If you’re running Exchange 2003, get ready for the release
later in 2005 of service pack 2 for your product. SP2 includes everything from
SP1, as well as most hot fixes release since SP1 and other fixes for bugs that
have not yet been corrected. Further, SP2 will include a number of new features
designed to enhance the functionality of Exchange and to ease administrative

Perhaps the most exciting enhancement for organizations
running the standard version of Exchange is the increase in the size limit of
the message store. While current Exchange 2003 Standard servers are limited to
a 16GB information store, upon installation of SP2, this limit leaps to 75GB. This
is very significant, particularly since Microsoft doesn’t make it easy from a
licensing perspective to move to the Enterprise edition of the product. They
require you to buy a new, full license for the enterprise product, with no
“trade in” for your standard product.

SP2 will also tighten enforcement of Outlook’s “cached
mode,” allowing you to force clients to use this mode, which results in
better server performance and a greater number of users per server. This means
that you will need fewer Exchange servers, resulting in lower hardware and
licensing costs.

Exchange SP2 will also include Sender ID, an e-mail
authentication mechanism by which you might be able to reduce the amount of spam entering your systems. Beyond this, SP2 will also
include an updated and better integrated version of the Exchange Intelligent
Message Filter, which includes the same technology Microsoft uses to protect
Outlook 2003, MSN and Hotmail users from spam.

Finally, SP2 will include significant mobility enhancements,
such as “Direct Push,” which does away with SMS and allows a handheld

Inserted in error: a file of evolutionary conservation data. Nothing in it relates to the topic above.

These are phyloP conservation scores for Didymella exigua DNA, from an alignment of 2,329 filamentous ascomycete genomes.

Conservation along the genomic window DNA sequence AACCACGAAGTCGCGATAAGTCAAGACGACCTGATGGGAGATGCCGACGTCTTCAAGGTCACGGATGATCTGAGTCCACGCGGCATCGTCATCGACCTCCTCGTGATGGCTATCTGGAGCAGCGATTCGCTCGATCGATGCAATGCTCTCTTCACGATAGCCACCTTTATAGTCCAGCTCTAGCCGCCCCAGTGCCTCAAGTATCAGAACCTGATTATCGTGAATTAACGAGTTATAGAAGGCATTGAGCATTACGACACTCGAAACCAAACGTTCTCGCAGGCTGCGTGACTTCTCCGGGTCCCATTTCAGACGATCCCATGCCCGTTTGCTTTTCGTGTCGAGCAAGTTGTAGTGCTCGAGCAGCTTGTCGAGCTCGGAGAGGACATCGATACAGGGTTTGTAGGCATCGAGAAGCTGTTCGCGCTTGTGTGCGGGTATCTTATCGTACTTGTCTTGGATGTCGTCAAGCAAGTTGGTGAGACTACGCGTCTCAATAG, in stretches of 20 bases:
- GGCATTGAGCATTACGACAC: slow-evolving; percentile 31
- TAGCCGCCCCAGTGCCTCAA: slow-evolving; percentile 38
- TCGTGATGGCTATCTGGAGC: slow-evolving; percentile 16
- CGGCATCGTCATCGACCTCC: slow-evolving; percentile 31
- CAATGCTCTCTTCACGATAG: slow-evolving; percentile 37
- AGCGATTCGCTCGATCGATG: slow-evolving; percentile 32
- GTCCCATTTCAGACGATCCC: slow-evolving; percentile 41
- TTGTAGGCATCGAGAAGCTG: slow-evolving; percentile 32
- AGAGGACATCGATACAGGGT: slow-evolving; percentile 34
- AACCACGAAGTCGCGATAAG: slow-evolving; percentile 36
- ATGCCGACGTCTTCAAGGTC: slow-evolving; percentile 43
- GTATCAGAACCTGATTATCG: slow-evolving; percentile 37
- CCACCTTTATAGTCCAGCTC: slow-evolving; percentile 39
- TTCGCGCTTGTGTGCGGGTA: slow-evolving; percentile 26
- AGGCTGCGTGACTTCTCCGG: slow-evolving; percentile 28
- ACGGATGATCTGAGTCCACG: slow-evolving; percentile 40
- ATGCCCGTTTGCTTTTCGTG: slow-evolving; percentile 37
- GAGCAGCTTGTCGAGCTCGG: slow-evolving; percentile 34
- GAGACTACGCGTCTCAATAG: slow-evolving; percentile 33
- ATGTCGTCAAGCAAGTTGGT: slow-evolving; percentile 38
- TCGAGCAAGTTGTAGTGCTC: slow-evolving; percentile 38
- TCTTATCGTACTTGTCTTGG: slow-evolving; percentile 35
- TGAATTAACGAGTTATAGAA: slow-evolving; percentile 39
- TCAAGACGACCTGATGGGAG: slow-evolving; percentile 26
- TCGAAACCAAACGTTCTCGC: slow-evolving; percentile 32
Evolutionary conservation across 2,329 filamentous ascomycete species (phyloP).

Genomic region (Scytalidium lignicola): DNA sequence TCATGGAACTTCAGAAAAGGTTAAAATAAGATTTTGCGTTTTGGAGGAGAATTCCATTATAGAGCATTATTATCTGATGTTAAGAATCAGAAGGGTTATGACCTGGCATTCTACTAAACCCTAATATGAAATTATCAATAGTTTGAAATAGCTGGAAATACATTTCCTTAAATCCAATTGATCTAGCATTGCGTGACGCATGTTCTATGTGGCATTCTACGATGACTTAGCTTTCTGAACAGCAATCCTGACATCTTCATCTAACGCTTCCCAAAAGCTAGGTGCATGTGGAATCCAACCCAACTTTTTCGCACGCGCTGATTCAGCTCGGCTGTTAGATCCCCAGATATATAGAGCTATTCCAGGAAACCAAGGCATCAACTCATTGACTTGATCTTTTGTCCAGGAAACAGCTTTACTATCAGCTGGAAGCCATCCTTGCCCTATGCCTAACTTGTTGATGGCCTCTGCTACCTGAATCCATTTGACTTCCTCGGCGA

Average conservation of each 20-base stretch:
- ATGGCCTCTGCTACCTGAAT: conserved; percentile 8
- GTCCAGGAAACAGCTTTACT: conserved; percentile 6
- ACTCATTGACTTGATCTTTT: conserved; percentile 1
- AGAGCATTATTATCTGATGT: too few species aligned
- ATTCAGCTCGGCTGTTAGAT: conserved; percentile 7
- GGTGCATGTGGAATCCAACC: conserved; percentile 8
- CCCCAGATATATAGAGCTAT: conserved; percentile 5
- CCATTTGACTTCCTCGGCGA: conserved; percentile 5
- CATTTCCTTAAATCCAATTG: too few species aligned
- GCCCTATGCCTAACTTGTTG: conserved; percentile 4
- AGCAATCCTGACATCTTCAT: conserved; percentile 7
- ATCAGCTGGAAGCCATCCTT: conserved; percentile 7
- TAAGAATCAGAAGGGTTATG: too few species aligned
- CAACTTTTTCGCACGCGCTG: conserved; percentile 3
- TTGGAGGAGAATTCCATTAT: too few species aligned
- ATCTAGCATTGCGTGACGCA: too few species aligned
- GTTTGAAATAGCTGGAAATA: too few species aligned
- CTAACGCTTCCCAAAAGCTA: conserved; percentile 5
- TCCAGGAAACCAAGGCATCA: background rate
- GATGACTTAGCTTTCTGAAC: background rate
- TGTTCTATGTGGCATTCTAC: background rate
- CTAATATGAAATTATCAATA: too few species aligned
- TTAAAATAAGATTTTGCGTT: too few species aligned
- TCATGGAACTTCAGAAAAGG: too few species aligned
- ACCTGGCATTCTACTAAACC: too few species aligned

device to use HTTP to retrieve mail, calendar entries, contacts and tasks from

While the biggest benefit for SP2 is for standard edition
users and mobile users, all Exchange 2003 customers will likely receive some
benefit from this significant upgrade.

Use OWA Admin to administer Outlook Web Access

Along with SP1, Microsoft, somewhat quietly, released a
web-based tool that allows you to configure a myriad of options related to
Outlook Web Access. Appropriately named Outlook Web Access Web Administration,
the utility allows you to change such OWA options as the maximum length of a
signature, the way attachments are handled, the new mail notification interval,
and more, and even allows you to restrict which features are a part of your users’ OWA experience. For example, if, for
some reason, your company doesn’t want employees using the calendar via OWA,
you can configure OWA so that this option is never even shown to users.

Using the tool, you can also apply themes to OWA that change
the look and feel of OWA, although using this feature means that your users can
no longer select their own look for OWA.

Visit Microsoft’s Web site to download the Outlook Web Access Web Administration tool. It requires installation to a server running Windows 2000, XP, or 2003, and it also requires IIS with ASP.NET support enabled, and version 1.1 of the .NET
Framework. Microsoft recommends against installing the tool directly to
Exchange servers, and instead suggests that the tool is installed to an
administrator’s workstation or to a different server.

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